8. Front Rigging: The front rigging refers to the footrest and the bars that connect it to the frame. Traditionally, the front rigging was not detachable, which improved the stability of the frame. However, this could make transferring into and out of the chair more difficult, some some sports wheelchairs now feature detachable and swing away front rigging.

9. Footrests: The footrest is typically one piece and made of several metal tubes, instead of a platform. It is usually closer to the frame than conventional wheelchairs, reducing the sports wheelchairs turning radius.

10. Front Casters: The front casters are typically made out of solid polyurethane, although some use pneumatic or solid rubber tires. The casters are smaller than those on a conventional wheelchair, usually only 4” to 5” in diameter. However, on racing wheelchairs larger front casters are often used.

11. Anti-Tip Casters: Anti-Tip casters prevent the wheelchair from tipping backwards completely and are often not included on newer wheelchairs.

12. Brakes: Most sports wheelchairs do not have brakes, although some choose to use them. If used, scissor brakes are most popular and mounted lower down on the frame, so the users hand does not become entangled when pushing or the brake accidentally activated. (Not Pictured)

13. Tipping Levers: Typically the tipping lever, which makes it easier for someone pushing the wheelchair to tip the wheelchair backwards and navigate curbs, are much smaller than those on conventional wheelchairs. (Not Pictured)

14. Seatbelts: Seatbelts are usually available for most sports wheelchairs as an option. Some wheelchair users that are very active will use a safety harness to provide more support. (Not Pictured)

15. Push Handles: Many sports wheelchairs do not have push handles, because of the added weight. Instead, fabric straps are added to the back of the seat, to provide a handhold. Some, however, do have push handles. (Not Pictured)

16. Upholstry: Most sports wheelchairs have reinforced nylon or darcon upholstry. This is very lightweight and strong, but unlike vinyl, it is not as easy to clear. (Not Pictured)

17. Armrests: Most sports wheelchairs do not have armrest, which reduces the weight, while allowing the user a better pushing angle. It also increases the users range of upper body movement. (Not Pictured)

If armrests are present, they are usually lightweight and removable. Typically they are not strong enough for the user to use them to transfer into and out of the wheelchair.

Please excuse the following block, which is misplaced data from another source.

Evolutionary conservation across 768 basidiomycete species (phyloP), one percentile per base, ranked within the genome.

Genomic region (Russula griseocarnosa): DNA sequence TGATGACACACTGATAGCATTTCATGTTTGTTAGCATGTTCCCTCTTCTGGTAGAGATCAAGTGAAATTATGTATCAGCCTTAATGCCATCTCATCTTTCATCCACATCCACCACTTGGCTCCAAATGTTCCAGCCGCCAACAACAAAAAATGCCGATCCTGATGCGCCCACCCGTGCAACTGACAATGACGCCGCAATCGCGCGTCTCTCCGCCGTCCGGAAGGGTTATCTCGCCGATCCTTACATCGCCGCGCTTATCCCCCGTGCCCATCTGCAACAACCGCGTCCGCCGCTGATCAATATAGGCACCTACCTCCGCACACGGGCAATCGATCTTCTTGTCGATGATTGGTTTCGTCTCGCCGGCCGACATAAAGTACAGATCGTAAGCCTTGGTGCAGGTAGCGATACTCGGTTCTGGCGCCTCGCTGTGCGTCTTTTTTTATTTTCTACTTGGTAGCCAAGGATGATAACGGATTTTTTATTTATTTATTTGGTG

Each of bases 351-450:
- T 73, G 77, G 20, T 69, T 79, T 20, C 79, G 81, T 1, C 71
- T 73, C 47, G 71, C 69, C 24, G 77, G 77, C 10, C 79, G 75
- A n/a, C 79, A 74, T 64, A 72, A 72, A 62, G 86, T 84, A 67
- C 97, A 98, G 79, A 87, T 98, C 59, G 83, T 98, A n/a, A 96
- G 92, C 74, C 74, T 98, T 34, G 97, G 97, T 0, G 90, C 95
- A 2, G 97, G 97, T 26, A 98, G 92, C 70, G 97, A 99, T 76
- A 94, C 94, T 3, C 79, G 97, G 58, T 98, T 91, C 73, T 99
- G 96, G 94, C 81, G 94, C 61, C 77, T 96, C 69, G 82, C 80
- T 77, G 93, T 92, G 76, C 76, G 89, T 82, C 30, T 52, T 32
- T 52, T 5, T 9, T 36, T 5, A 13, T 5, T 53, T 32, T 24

18. Metal Skirt: A metal skirt is also usually not present, for both wheelchairs with and without armrests, so the user will risk dirtying their clothes or catching them in the wheels. (Not Pictured)

Other Types of Sports Wheelchairs

There are many different popular wheelchair sports and almost all of these types of sports use a slightly different wheelchair design. For example, the footrest and front rigging of a wheelchair that will be used for wheelchair basketball has a built in foot guard to add more protection. Wheelchairs for wheelchair rugby have an even more protective front guard, as well as more protection around the wheels.

Wheelchairs that are used for racing are elongated to provide stability, so the front wheels often extend several feet from the wheelchairs seat. Since there is so much diversity among the design of sports wheelchair, it is important to decide what you want to use the wheelchair for and to speak with a professional or other wheelchair user to determine what type of wheelchair will be best. It is also not uncommon for many wheelchair users to prefer the design of a sports wheelchair, even if they do not intend to directly use it to play sports.

Wheelchair Basketball

Wheelchairs have been used pretty much since the beginning of time, but until the 1900′s, they really didn’t resemble the wheelchairs of today. By the 1930′s, there were several steel tubed wheelchairs available that closely resemble the type of chair you see today. It was also around this time that wheelchairs sports first became popular.

The late 1930′s until the mid 1940′s, were a very violent time. Many millions of people lost their lives during World War II, but there were also a lot of medical advances, such as the use of penicillin to fight infection. Due to these advances, there was an increased number of soldiers who survived serious injuries, but were left disabled. It was this influx of disabled veterans that would lead to the development of wheelchair sports.

One of the first wheelchair sports to be played was wheelchair basketball. The first recorded game between veterans took place in 1946, but it is usually attributed, at least in part, to a German neurologist named Ludwig Guttmann. Guttmann fled Germany during the beginning of the Second World War. After the war, he founded the National Spinal Injuries Centre, which was located near London in Stoke Mandeville Hospital. He firmly believed that sports were an integral part of rehabilitation and would go on to found the Stoke Mandeville Wheelchair Games, which were the predecessor to the Paralympics.